The Zaharam-Chapelle-Parunas Ethnographical Questionnaire is a detailed, comprehensive, yet incredibly easy to use, worldbuilding resource for writers working in fantasy, sci-fi and historical fiction genres, or looking to create a bespoke reference resource for any society in which their characters live. Read on to find out why I love it and how you can use it to create immersive worlds for your stories.
What’s the Zaharam-Chapelle-Parunas Ethnographical Questionnaire all about?
When I first started planning my current writing project, I knew I would need to do some pretty extensive worldbuilding. The world in this story is not necessarily our future, but it is a future. I knew I wanted a dystopian, cyberpunk vibe and I had a rough idea of how cities would be structured, how the government and legal system would function, and the parameters I wanted to work within for technology. I also knew I’d never created a fictional society on this scale before, so I went hunting for worldbuilding resources.
There are a lot out there! A quick Google search will bring you absolutely loads of results, many of which are genuinely excellent. I spent a few days filtering through search results and other people’s recommendations, and the Zaharam-Chapelle-Parunas Ethnographical Questionnaire was the stand-out for me. Interestingly, I’m pretty sure it wasn’t created for worldbuilding. It seems to have started life as a way to understand existing cultures and is often used in role-playing games.
Also, if the link I’ve used throughout this post doesn’t float your boat for whatever reason, just Google the name – there are many different formats many different places. This just happens to be the one I grabbed.
As the name suggests, it takes the form of a questionnaire – a very long list of questions about different topics. Some may not be relevant to your world and you might find that you need to add in some sections for yourself (I added a section about recreational drugs for my book), but as a starting point for research and creation, I honestly don’t think you could do better than this.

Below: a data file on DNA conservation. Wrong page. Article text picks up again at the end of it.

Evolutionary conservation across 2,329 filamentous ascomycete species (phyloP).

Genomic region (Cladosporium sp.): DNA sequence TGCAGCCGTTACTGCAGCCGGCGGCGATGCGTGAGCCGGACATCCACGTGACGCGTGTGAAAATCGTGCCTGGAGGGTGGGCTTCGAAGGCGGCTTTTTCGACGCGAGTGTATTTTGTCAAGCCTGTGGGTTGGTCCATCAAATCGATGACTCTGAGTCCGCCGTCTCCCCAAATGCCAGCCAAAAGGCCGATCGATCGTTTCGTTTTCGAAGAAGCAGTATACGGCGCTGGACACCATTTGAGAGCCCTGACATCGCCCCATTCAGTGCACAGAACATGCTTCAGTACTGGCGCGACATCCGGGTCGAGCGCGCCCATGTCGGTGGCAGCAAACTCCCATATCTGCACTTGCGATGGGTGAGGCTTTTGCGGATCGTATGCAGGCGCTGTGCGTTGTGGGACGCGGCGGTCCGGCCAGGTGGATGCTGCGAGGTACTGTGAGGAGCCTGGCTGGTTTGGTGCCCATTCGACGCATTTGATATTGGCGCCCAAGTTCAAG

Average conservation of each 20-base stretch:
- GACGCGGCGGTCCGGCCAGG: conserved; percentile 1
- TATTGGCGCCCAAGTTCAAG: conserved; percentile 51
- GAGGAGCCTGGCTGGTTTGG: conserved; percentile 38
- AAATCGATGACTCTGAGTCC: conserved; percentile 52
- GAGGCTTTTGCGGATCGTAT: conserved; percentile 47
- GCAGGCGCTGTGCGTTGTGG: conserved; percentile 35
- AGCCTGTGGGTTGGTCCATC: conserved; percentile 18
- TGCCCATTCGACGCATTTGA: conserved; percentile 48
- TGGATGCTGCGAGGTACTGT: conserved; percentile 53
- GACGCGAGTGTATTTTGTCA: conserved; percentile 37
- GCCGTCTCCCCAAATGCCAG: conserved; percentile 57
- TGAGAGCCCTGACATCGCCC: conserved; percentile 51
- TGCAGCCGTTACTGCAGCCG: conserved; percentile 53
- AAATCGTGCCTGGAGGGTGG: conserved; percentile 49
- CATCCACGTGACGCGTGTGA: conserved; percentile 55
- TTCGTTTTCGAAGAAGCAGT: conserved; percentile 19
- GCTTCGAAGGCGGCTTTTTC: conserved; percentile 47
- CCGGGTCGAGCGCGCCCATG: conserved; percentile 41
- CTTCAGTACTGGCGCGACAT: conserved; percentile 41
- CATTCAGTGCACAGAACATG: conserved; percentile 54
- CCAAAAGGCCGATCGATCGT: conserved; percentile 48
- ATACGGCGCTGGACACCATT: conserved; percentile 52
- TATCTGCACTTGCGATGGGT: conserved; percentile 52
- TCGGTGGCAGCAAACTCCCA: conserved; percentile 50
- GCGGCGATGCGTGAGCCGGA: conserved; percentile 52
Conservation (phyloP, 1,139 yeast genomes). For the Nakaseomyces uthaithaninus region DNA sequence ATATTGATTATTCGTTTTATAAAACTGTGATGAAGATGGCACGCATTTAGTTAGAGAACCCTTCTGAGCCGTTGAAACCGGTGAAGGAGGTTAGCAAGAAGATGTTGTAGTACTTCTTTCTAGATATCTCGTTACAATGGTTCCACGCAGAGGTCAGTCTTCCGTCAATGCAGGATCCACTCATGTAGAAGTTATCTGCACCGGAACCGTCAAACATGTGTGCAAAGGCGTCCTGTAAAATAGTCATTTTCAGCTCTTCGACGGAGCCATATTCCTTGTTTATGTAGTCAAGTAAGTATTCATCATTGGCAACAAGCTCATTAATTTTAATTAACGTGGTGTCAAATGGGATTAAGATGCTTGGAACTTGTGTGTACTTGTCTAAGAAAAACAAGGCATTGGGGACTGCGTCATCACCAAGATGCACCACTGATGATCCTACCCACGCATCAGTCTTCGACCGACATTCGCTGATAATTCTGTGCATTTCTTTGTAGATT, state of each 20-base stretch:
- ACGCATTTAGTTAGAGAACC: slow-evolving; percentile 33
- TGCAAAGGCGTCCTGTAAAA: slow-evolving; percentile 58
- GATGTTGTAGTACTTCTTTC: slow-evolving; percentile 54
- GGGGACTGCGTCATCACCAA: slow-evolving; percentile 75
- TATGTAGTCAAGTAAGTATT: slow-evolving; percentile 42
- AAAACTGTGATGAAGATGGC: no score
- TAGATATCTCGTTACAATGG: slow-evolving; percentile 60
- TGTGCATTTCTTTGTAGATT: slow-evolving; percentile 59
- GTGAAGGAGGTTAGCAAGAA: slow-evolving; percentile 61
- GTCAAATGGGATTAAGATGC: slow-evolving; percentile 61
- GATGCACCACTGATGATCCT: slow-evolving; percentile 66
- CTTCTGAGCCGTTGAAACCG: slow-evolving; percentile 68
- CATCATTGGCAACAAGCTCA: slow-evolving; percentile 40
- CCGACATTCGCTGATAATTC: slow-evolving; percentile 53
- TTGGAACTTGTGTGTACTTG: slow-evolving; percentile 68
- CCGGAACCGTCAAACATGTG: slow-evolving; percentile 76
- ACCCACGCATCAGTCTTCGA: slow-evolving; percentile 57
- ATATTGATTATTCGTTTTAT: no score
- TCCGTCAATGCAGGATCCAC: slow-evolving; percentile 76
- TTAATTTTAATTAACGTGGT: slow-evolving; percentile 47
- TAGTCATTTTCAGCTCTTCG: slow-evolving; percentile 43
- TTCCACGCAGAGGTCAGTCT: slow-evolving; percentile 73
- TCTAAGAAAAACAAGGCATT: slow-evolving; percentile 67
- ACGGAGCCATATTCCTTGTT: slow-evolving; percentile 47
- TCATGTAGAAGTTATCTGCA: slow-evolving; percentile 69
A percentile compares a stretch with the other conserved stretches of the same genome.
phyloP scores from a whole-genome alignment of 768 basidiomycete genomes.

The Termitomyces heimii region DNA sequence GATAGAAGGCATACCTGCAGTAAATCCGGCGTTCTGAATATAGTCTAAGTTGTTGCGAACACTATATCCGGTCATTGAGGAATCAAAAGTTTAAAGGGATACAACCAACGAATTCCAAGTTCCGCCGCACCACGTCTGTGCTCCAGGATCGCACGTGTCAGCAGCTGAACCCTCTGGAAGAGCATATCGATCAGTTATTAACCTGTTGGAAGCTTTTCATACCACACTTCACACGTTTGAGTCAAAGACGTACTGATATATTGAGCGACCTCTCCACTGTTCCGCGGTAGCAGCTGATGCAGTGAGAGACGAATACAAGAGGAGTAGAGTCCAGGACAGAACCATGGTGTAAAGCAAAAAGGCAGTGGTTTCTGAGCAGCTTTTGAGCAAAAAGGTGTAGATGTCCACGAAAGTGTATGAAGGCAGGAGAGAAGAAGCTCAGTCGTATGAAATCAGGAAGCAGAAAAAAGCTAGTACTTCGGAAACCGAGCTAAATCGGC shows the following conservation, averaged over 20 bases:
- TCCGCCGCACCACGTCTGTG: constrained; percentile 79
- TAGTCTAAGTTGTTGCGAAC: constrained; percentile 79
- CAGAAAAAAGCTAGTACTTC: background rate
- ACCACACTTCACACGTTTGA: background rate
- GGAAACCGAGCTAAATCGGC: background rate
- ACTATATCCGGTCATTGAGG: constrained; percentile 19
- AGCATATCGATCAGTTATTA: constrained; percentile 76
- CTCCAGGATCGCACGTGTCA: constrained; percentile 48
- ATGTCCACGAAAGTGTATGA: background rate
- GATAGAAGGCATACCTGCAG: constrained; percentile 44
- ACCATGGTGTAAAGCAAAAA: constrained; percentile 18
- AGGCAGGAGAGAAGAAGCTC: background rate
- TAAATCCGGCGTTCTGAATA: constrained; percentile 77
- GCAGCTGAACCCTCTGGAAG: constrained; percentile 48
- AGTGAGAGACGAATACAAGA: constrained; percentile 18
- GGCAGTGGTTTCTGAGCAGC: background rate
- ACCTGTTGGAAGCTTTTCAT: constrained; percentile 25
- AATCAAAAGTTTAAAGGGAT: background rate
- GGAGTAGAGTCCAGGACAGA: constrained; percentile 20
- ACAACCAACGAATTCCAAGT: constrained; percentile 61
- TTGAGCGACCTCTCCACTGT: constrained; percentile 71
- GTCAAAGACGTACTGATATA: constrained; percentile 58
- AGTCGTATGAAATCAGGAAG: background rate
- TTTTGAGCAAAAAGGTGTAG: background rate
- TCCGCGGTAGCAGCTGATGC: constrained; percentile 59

It’s not just for creating fictional worlds
The questionnaire isn’t just for creating new worlds from scratch. It can be used to help you understand any society, including ones that currently exist but may be unfamiliar to you, and even the one you live in. The point is, it enables you to lay out a reference that covers just about every aspect of people (or whatever your characters are!) living in a place.
It covers so many things you probably wouldn’t consider without a bit of prompting
The questionnaire is divided into the following sections, each loaded with topics to consider…
- Questions of Place
- Questions of Time
- Questions of Race and Ethnicity
- Questions of Family
- Questions of Customs and Social Life
- Questions of Manners
- Questions of Faith
- Questions of Labour
- Questions of Art
- Questions of Marriage
- Questions of Health
- Questions of Sex
- Questions of Education
- Questions of Technology
- Questions of Transportation and Communications
- Questions of Economics
- Questions of Death and Burial
- Questions of Government
- Questions of Warfare
It can form the basis of your project bible
Whether you’re writing one book or a ten book series, having something comprehensive and detailed to refer back to – to help you answer your own questions as you plot and remain consistent as you write – is so valuable. It took me about a week to work through the questionnaire for the trilogy I’m writing (I may have fallen down a few research rabbit holes because of who I am as a person) and the finished result was about thirteen thousand words long. Before I even started writing the first book in the series, I felt like I not only knew my world inside out, but I was partly living in it, at least in my head. The architecture, the environment, the social systems…everything felt so real because I’d thought about it so deeply.
Worldbuilding can be a massive project in itself and a lot of the details never make it into the finished books, but the better you know your world, the more immersive it will be for your readers. Whether you’re totally new to worldbuilding (like me!) or you’ve done it before but are looking for new resources to try, I fully recommend the Zaharam-Chapelle-Parunas Ethnographical Questionnaire. Give yourself plenty of time to work through it and don’t be afraid to add, remove and change questions to suit your project. And have fun!
I love having the opportunity to share useful resources with other writers. If you have a favourite resource, whether for worldbuilding or some other aspect of creative writing, why not share it in the comments? It would be great to see you back here for future posts, so you’re very welcome to subscribe by email or through WordPress Reader. As always, thanks for reading! ❤